But, it's a scarce resource which is in fixed supply. Although the onward rush of technology has made us unimaginably richer in material terms over the last hundred years, we are still only supplied with twenty-four hours in a day, only about eight of which we can really count as being available for use in leisure activities. If you ever think that there's something funny about those chained-GDP examples which puport to prove that the bottom 1% of current workers enjoy a better standard of living than the millionaires of 1780, then this is part of the reason why; if it had occurred to him to do so, David Ricardo could have buggered off and spent the day playing golf whenever the whim took him, and you can't.

Now, let's look at the substitutes for eating listed above. Straight off, we notice that most of them are highly demanding in time, and that the input of time is more or less invariant in order to get a unit of pleasure out of them. A favourite example of Brad DeLong's of how technology has improved our life is that these days, the poorest of persons in America can easily listen to the world's greatest virtuoso playing the violin at the touch of a button. Which is true; but another interesting way to look at it is that it takes us exactly as long to listen to a symphony as it took Emperor Franz Joseph, and there's nothing at all that technology can do to help us with that. Our acts of sexual intercourse take as long as they did for Napoleon (I have no figures on this), it takes as long to have a conversation as it took Doctor Johnson, and the last improvement in our ability to read books (Dr Bruno Furst's Speed-Reading System) was about fifty years ago.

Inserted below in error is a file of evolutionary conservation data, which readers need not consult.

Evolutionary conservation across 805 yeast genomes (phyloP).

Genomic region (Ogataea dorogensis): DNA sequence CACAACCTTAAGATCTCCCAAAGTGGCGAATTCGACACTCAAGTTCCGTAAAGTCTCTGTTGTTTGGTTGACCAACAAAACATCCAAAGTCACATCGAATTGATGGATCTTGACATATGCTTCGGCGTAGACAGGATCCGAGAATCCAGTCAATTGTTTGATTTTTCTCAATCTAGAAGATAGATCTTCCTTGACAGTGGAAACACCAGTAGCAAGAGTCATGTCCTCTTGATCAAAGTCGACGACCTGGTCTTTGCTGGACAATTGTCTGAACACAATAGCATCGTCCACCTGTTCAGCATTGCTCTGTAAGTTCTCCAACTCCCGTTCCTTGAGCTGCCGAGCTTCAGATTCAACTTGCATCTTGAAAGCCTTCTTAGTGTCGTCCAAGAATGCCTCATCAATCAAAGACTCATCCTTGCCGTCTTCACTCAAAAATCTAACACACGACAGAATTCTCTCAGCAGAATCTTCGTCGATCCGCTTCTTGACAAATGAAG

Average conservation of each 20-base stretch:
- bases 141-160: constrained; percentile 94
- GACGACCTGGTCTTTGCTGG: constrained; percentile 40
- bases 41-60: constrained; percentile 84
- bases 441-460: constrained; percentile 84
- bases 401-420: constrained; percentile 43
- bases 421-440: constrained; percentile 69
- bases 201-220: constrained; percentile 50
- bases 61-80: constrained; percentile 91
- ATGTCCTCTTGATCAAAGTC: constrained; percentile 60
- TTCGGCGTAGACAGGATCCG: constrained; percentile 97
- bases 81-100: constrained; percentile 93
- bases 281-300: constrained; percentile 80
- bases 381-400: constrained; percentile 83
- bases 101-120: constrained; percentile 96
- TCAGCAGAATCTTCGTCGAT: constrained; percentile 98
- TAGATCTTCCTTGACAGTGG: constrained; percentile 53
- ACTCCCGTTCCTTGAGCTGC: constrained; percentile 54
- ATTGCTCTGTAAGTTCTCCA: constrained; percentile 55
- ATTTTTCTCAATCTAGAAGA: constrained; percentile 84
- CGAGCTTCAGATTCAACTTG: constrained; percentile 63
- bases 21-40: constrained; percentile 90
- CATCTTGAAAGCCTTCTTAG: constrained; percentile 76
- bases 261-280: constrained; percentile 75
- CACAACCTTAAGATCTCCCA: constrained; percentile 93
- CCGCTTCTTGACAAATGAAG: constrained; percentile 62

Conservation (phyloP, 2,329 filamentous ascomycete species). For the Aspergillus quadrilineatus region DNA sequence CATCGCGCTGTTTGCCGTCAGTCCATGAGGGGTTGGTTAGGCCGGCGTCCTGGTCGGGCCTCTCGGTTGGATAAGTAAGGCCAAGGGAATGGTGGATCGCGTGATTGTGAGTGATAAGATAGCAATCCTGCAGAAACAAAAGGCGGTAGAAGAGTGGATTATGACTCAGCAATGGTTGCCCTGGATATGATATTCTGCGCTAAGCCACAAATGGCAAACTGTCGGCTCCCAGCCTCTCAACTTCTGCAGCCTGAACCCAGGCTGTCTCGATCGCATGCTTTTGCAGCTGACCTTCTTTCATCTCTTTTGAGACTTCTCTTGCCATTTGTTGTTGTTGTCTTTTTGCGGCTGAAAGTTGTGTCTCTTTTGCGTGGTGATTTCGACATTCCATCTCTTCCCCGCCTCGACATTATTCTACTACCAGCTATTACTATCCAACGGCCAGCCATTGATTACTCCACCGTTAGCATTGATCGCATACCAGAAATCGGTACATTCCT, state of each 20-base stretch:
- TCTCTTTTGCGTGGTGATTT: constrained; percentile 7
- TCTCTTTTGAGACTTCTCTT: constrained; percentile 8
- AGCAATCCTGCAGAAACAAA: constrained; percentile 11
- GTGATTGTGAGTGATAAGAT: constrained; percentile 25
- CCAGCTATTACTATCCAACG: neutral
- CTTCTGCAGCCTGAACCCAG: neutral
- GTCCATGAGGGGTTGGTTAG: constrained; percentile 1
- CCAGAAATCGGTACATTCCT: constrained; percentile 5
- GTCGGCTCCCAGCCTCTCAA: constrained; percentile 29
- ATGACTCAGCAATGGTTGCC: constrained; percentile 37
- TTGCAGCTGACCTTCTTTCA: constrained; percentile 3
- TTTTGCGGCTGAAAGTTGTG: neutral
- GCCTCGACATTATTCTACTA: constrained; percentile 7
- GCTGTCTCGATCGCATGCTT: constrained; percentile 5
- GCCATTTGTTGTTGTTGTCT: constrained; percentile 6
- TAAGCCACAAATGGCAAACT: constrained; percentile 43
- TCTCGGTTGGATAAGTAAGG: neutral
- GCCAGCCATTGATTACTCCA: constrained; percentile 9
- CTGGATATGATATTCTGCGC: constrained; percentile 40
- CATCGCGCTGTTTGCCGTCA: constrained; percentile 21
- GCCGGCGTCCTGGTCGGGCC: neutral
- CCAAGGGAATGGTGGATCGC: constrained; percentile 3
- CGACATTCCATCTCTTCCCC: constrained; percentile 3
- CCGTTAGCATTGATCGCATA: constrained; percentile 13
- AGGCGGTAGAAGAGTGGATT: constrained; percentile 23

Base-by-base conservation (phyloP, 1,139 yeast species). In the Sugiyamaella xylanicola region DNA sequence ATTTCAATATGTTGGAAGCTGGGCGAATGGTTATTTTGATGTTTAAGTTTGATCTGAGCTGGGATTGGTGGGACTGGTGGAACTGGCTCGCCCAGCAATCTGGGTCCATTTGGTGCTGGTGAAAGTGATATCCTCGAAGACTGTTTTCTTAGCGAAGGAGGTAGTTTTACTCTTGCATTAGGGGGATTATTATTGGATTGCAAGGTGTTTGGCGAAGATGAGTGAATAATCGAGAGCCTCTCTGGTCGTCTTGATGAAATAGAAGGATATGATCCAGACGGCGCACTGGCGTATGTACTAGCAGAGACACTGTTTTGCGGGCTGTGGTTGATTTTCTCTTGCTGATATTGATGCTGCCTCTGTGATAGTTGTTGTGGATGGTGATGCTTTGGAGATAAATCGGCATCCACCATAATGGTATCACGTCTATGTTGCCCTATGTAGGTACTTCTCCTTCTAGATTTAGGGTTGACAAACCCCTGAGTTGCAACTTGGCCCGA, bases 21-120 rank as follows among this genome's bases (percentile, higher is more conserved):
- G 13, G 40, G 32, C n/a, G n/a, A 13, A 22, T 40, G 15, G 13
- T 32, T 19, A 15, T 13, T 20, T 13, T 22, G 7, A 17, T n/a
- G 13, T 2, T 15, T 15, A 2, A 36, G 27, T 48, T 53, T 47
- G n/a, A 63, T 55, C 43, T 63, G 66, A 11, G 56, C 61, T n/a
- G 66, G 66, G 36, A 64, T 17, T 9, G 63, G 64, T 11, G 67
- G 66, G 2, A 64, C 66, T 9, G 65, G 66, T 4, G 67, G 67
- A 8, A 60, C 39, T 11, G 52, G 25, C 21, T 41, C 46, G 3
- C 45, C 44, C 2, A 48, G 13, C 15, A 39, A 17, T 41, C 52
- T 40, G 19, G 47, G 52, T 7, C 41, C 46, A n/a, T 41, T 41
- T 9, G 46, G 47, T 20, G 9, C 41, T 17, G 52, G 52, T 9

But ... one area where things have improved mightily over the last hundred years is our ability to eat food. Food takes roughly the same time to eat however yummy it is, and the industrialisation of agriculture, whatever it's done to the environment, has certainly massively increased the amount of food-related pleasure which the average man can extract out of a minute. And given this massive increase in the pleasure productivity of food-eating, is it any wonder that the American population has responded by choosing to spend less time in the comparatively less efficient pursuits of having sex and reading, and more time on stuffing their faces? It's the simple result of a rational optimisation calculation; to become uglier, stupider and fatter is simply where the comparitive advantage has shifted to.

So, courage, my American friends. If you can fill the unforgiving minute, with sixty seconds worth of sugar and lard ...
0 comments this item posted by the management 10/15/2002 09:59:00 AM

This page is powered by Blogger. Isn't yours?


Bitch : Lab
Aaronovitch Watch
Brad Delong
The Robert Vienneau blog

Political and philosophical heroes

Subcomandante Marcos
Will Rogers
Boris Vian
The English Svejk

RSS Feed:
This seems to matter to a lot of people

If you liked this "Daniel Davies" website, you might be interested in